I couldn’t keep myself from chuckling when I came across this very entertaining article in Adweek. The thrust of it: bad news for major brands! Why? Because store brands bested most of their national brand counterparts in a Consumer Reports blind taste test. On the surface it’s pretty devastating stuff. However I’ll tell you how much panic the report caused at Oscar Meyer, Campbell’s and Tropicana: little to none.
Certainly in a parallel universe where the highest quality and/or best tasting products always win out, the findings would be worth worrying about. In that universe, our perfectly rational duplicates drive Tuckers, watch movies on Betamax and eat McDonald’s Arch Deluxe Meals. Here in our own universe, however, people are irrational. Brands rule and leading brand managers know that there are far worse things for your business than losing to a private label peanut butter in a blind taste test.
Not that product quality is totally irrelevant, mind you. It’s that reasonable quality and a strong brand will beat a top-quality product with a weak brand any day of the week. Products that make it into the public’s imagination first, which have the best story to tell and can generate and sustain the most consumer excitement will always win in the end.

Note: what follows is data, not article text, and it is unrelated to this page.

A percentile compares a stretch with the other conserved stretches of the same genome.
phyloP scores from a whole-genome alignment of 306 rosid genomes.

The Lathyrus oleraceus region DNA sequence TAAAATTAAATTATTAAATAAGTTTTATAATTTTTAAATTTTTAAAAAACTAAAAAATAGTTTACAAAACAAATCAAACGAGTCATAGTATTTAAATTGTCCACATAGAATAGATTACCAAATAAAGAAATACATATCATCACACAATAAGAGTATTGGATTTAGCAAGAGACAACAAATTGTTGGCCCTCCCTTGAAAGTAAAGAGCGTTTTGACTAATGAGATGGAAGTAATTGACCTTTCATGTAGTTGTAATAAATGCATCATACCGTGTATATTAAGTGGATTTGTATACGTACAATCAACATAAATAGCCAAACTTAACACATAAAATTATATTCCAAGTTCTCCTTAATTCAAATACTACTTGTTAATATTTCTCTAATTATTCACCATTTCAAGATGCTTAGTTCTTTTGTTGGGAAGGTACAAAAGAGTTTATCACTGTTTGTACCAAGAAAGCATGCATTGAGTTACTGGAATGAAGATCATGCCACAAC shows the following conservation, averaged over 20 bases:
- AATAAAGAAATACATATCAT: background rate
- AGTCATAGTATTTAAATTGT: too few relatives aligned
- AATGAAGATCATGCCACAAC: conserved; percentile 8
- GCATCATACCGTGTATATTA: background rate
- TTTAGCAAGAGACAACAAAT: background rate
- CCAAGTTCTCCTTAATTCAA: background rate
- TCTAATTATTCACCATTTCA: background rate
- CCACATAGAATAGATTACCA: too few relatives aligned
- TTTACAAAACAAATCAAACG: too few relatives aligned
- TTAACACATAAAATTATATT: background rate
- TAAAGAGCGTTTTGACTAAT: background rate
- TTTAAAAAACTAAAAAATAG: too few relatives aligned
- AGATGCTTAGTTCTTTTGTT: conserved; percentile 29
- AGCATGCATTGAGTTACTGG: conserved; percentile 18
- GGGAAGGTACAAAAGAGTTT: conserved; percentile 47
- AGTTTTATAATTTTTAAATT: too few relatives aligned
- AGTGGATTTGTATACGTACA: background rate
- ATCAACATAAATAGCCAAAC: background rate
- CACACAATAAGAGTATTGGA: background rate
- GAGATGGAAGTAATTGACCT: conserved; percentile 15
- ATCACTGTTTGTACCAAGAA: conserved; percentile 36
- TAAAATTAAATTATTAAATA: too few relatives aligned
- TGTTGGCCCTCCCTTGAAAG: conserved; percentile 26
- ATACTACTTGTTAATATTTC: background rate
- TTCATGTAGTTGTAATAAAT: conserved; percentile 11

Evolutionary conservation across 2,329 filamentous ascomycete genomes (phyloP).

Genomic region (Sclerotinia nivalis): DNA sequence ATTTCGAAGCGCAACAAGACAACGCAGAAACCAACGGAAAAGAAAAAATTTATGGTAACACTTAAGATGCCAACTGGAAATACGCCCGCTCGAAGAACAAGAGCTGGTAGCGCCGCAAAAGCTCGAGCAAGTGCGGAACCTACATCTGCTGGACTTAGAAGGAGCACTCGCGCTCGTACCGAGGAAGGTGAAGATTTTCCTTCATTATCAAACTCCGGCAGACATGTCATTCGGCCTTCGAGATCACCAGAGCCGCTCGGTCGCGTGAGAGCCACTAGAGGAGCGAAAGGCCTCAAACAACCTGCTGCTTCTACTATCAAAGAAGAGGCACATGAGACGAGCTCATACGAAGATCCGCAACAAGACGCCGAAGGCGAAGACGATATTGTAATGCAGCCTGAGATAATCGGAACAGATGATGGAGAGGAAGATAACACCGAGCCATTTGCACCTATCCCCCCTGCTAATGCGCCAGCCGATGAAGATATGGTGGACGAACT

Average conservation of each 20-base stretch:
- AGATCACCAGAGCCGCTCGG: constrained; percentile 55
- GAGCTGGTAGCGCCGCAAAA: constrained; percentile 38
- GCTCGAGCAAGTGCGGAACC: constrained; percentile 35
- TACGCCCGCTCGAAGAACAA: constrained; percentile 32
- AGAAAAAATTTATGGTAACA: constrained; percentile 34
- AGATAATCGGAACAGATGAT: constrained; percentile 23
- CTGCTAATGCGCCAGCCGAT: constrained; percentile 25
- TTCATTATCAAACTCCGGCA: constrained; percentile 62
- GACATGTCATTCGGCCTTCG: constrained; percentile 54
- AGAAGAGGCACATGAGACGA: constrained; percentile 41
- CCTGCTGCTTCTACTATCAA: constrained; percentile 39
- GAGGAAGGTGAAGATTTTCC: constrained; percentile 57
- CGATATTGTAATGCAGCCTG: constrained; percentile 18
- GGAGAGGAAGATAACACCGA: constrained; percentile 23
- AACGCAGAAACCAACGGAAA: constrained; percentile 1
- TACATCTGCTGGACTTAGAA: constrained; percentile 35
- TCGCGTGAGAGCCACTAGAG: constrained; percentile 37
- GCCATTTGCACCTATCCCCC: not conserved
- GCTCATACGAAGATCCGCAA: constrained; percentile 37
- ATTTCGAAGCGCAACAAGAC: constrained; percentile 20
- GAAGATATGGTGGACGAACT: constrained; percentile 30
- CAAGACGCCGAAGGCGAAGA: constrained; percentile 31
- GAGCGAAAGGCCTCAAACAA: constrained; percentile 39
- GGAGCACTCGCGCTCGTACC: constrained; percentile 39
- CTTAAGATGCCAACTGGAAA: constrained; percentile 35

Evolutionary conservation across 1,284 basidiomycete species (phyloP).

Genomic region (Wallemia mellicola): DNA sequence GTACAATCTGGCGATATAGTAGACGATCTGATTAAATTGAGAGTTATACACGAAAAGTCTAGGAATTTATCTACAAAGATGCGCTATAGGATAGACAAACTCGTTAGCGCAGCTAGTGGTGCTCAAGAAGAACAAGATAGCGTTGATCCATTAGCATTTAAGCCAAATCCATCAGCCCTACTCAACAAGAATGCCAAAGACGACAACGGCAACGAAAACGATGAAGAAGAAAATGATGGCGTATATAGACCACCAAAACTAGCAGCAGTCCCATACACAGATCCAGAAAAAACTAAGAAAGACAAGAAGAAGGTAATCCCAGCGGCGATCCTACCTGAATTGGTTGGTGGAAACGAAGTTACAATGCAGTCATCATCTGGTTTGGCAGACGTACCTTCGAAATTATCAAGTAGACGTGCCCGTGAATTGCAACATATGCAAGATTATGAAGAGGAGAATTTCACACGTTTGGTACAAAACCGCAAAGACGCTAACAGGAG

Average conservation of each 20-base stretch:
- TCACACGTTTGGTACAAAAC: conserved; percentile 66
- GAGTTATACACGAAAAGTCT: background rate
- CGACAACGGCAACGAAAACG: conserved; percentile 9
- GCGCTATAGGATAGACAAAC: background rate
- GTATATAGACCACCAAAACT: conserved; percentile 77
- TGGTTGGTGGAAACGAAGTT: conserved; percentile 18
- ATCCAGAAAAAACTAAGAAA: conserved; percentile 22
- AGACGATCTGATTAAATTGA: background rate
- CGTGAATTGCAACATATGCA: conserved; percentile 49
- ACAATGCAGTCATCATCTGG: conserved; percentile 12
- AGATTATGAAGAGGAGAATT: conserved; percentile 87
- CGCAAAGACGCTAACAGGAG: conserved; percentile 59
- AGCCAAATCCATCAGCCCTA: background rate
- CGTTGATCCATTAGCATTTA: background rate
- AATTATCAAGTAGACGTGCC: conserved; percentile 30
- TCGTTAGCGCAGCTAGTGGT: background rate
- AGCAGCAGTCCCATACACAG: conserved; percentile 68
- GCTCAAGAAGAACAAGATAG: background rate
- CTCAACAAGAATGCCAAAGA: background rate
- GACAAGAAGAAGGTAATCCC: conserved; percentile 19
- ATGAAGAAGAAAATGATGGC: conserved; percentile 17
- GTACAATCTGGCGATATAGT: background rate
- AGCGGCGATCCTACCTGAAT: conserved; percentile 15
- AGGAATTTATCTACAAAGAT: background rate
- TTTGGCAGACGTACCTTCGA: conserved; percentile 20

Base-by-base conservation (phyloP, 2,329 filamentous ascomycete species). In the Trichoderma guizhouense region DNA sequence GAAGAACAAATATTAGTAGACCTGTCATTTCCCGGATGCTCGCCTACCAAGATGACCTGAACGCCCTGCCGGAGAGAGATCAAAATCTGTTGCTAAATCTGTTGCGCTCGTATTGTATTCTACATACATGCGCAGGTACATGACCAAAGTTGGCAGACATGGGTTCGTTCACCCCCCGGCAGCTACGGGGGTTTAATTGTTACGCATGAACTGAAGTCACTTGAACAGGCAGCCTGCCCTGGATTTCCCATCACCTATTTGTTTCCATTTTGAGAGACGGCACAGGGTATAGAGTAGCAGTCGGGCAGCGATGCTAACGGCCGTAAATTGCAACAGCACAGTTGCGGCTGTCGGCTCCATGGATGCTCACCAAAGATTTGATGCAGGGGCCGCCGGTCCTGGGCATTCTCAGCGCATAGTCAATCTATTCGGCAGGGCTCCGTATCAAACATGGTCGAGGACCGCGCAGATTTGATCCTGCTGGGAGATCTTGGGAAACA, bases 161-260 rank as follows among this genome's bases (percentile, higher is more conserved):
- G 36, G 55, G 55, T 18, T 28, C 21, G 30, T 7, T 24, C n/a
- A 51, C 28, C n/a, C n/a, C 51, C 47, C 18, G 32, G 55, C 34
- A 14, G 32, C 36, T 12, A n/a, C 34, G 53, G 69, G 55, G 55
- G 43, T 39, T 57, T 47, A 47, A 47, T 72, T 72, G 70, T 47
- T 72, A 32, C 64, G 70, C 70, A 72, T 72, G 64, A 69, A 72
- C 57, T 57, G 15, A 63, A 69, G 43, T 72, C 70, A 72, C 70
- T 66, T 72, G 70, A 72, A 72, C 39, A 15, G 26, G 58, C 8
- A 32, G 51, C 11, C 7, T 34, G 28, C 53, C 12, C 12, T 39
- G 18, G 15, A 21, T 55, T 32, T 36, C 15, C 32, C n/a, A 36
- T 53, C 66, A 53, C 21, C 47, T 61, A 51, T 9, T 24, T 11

That’s a truth that’s well understood among savvy marketers. Which makes me wonder why it is that this article should appear, of all places, in Adweek. Articles touting the would-you-believe-it findings churned out by Consumer Reports are everyday fare in major daily newspapers and on the evening news. But Adweek?
I suppose the reason has to do with that old tried-and-truism, that it’s the simplest lessons that are the hardest to learn. Consumers rarely make rational choices. The assumption that they usually do is a big reason why Harvard and Yale MBA’s are forever focus-grouping their way to products like New Coke.
The bitter truth is that in the world of commerce, reality is not reality. Perception is reality. Marketers who truly understand that, who “get” that brand development is every bit as important as product development, are the ones who will be the best positioned to compete in the 21st Century economy.
America’s Choice, Food Lion and Publix Premium may make great products, but it’s going to take a lot more than a taste test or two if they want to catch up with Oscar Meyer, Campbell’s and Tropicana. The owners of those Cadillac names understand that, and unless they make some sort of catastrophic mistake with their brands, none of them ever will.
In the 1920s, a company called Burma Shave — producers of brushless shaving cream — started putting signs up that delighted and educated drivers. These